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Health experts say controversial bird flu research should be published

A blue-ribbon panel at the World Health Organization has decided that two controversial bird flu studies should go forward and be published in full.

Just not yet — not until the public has been inoculated against premature anxiety and hysteria. Here’s WHO’s press release on the meeting.

“The group felt that one of the things that would be important to do is to increase public awareness first,” said Dr. Keiji Fukuda, WHO director general for health and environmental security.

“There are lots of concerns about whether this (research) has created a super virus, whether it might escape from laboratories,” Fukuda said.He said the panel recommended full publication and ongoing similar studies on the bird flu virus, H5N1, but not until the public is better educated about the true risks and benefits of the science.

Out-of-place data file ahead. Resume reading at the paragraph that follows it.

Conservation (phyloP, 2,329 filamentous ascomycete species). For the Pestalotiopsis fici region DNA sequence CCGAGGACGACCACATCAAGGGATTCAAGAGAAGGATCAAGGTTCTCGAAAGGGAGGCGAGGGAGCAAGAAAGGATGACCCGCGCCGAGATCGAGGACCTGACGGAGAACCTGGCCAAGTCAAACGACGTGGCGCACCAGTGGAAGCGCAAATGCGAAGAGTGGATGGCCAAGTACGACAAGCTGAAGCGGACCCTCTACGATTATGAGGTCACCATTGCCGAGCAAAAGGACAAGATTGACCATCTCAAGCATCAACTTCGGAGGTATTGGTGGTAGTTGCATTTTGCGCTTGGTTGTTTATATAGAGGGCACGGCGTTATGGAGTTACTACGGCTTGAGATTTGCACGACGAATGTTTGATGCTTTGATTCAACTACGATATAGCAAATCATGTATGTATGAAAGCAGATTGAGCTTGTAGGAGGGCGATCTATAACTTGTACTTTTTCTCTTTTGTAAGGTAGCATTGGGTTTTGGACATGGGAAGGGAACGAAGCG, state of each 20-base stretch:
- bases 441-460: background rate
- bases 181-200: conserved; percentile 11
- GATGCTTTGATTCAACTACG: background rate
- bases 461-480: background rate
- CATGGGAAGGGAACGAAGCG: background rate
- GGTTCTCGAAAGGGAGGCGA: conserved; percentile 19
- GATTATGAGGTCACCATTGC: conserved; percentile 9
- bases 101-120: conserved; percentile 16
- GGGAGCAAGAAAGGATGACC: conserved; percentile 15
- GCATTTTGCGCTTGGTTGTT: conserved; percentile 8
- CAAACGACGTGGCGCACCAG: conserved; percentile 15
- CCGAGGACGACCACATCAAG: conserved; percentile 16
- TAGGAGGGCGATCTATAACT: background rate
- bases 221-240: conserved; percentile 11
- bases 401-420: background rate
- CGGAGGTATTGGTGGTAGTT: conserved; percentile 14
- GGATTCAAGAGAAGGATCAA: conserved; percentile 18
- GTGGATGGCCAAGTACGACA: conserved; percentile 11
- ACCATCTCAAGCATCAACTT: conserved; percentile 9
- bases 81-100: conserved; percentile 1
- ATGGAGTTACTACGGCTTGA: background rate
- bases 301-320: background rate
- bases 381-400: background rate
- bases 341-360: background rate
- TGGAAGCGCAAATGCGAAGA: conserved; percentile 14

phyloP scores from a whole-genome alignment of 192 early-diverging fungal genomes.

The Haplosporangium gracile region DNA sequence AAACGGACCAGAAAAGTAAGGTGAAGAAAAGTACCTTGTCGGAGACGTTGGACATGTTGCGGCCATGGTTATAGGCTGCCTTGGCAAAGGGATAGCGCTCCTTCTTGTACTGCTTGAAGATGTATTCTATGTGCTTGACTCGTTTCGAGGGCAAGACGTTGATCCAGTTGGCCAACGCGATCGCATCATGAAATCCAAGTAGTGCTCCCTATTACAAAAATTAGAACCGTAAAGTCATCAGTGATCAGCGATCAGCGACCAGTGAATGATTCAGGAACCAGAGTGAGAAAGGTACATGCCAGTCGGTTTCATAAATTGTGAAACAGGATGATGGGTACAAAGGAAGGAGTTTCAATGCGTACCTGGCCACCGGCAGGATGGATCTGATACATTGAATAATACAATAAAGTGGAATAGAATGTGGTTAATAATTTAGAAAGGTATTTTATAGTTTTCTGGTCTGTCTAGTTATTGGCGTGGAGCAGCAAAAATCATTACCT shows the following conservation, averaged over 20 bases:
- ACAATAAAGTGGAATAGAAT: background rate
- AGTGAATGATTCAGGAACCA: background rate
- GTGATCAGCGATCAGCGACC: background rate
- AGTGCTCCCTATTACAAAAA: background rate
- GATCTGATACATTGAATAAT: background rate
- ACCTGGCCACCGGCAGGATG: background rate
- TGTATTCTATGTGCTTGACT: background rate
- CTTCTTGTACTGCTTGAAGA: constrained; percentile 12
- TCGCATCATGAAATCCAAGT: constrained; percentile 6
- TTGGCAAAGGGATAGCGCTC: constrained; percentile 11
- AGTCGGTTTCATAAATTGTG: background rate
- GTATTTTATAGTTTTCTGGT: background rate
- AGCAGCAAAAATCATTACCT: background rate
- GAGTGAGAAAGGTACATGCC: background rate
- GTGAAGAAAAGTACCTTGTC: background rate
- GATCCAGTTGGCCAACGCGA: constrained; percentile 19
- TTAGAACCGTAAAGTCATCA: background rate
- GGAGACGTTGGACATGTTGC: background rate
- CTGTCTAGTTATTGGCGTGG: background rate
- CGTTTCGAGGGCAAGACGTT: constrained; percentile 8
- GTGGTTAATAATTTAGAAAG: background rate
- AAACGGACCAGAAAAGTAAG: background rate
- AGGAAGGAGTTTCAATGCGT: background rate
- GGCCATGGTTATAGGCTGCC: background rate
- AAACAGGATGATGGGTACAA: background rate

“So that there isn’t a new wave of anxiety created by the manuscripts coming out,” Fukuda said.

Meanwhile, the editor of the journal Science, Bruce Alberts, said today he intends to publish the bird flu study they have in hand if the scientific community can’t agree on a workable alternative that adequately balances the need for free and open exchange of information against biosecurity concerns. Alberts told the BBC:

Speaking at the American Association for the Advancement of Science meeting in Vancouver, he said: “Our position is that, in the absence of any mechanism to get the information to those scientists and health officials who need to know and need to protect their populations and to design new treatments and vaccines, our default position is that we have to publish in compete form.”



About Author

Tom Paulson

Tom Paulson is founder and lead journalist at Humanosphere. Prior to operating this online news site, he reported on science,  medicine, health policy, aid and development for the Seattle Post-Intelligencer. Contact him at tom[at] or follow him on Twitter @tompaulson.